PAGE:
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Biglou13    202

As long as they aren't packed in one kilo parcels.......

 

It's not the counter you have to worry about.

 

Place Msds and any other data, receipts info sheets with said material along with roll of tape should they sample.

 

You can fly with firearms in checked baggage.domestic. If properly packaged.

 

Domestic and international flights frequently carry cargo. Worse case scenario you check your bag in at the cargo dept. ahead of time.

 

But best thing is to call airline!

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JBaymore    1,432

I do a lot of international pottery related traveling as a presenter or resident artist or the like.  Hand tools got in chacked luggage... labeled clearly as such.  Nothing pointy or what a "normal person" (not a potter)  would consider wierd in carry-ons.

 

I ship anything questionable to the venue ahead of time via FedEx.  With a full itemized invoice, CAS #s, and MSDSs included.  And expect that it will get confiscated.... but it never has.

 

Gray plastic clay in ANY luggage is going to get a good going over (at a glance likely looks a lot like plastic explosive).  Any white powder,....... ditto. 

 

I was working with an international ceramicst once that made the mistake of packing powdered white slip in his suitcase.  He ended up literally staring into a bunch of AK-47s in a country where he did not speak the language.  He got thru it... but it was NOT fun for about 1 hour until they verified what the stuff was.

 

Returuing to the US from Japan one year I once had some nice knives (Japanese knives are the BEST) and a carpenter's saw in my CHECKED luggage.  The US TSA has a group in the Narita Airport for returning to US flights........ long story short.... I soon had my checked bags unpacked and spread out all over the floor at Narita as they went thru every single bit of it.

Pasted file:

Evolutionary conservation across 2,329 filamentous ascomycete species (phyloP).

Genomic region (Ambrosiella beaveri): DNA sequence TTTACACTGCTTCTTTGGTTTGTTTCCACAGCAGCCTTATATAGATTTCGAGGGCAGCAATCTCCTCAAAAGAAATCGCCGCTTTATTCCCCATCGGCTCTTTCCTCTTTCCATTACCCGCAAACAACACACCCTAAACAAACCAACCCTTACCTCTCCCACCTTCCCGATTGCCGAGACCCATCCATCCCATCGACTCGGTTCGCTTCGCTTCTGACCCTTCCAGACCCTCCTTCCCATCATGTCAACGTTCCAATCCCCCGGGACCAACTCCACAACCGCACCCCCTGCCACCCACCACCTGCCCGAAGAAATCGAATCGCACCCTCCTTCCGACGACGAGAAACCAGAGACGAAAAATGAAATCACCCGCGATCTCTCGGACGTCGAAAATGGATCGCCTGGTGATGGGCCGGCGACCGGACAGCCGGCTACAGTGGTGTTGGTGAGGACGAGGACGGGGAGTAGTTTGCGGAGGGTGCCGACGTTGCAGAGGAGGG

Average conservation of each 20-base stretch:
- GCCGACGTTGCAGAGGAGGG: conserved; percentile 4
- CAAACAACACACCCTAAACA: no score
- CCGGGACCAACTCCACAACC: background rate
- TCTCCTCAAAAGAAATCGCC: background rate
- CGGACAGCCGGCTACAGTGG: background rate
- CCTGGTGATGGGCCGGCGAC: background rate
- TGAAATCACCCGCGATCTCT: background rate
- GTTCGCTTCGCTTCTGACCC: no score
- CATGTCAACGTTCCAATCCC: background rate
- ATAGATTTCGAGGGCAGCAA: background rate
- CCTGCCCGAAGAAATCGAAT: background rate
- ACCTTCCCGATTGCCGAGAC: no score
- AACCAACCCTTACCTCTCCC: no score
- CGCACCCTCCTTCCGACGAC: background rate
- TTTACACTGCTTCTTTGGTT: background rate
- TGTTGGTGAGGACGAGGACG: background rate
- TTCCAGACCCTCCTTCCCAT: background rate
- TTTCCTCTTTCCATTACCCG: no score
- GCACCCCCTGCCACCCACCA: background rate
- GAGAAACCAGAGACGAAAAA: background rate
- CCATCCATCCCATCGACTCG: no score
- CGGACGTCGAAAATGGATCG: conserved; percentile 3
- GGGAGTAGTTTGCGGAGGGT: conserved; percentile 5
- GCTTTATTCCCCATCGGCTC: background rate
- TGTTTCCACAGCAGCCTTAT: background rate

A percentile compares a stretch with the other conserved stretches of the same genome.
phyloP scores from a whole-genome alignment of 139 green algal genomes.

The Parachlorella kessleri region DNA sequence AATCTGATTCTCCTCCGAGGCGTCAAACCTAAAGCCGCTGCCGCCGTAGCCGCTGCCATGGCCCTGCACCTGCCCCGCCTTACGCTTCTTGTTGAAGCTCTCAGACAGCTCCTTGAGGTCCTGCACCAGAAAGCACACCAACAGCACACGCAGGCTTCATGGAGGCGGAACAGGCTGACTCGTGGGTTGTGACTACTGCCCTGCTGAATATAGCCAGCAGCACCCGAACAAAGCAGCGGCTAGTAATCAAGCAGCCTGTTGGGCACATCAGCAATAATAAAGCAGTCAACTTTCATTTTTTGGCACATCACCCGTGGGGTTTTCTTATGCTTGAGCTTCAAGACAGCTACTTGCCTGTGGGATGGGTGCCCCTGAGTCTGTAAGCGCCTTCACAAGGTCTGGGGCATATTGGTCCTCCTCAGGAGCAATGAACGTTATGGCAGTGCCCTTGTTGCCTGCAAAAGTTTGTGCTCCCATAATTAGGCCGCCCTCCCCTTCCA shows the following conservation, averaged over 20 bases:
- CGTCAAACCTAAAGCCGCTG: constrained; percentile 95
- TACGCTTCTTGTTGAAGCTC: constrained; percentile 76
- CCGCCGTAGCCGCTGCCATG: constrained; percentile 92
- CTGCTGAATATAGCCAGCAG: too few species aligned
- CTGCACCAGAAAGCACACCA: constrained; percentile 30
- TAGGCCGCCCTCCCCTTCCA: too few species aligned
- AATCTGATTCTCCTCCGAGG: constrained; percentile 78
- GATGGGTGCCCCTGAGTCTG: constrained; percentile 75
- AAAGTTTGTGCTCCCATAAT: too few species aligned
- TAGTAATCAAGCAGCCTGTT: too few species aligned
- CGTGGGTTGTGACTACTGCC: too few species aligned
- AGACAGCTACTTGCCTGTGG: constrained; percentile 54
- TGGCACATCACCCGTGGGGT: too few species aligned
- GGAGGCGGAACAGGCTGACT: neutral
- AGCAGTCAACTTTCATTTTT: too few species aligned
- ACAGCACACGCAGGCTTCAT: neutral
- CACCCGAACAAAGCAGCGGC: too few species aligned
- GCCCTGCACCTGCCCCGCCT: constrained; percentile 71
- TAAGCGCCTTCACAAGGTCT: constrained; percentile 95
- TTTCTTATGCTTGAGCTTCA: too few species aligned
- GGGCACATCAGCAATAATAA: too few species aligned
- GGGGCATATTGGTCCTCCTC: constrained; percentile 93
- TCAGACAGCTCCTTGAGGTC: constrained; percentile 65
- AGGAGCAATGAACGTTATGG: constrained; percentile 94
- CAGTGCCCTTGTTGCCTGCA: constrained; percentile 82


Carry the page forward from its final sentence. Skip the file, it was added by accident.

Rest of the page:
Err on the side of caution.  See your airline's policy site.  Check the country you are flying into for regs on import/export.

 

best,

 

........................john

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JBaymore    1,432

 It looked like a big bag of cocaine.

 

An you knew this how?  :lol:  :lol::lol:  

 

best,

 

.......................john

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Mark C.    1,807

TJR

He has been cooking potato bugs lately he said -I think its had some strange affects on him

Mark

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Leola    3

I wish to reply on this matter, since i made the travel with all the materials back and forth.

During my flight, international to the other side of the world. Both ways i bring materials. Lusters, glaze powders, porcelain slip powder, big bags of clay, tools, kobalt stains etc. My luggage allowance is around 50 kg. 

They didn't stop me, they didn't ask me anything. All my luggage arrived well. 

What i put in the luggage also is that am a Fine Arts student, letter. 

So from my experience there is no any problem here.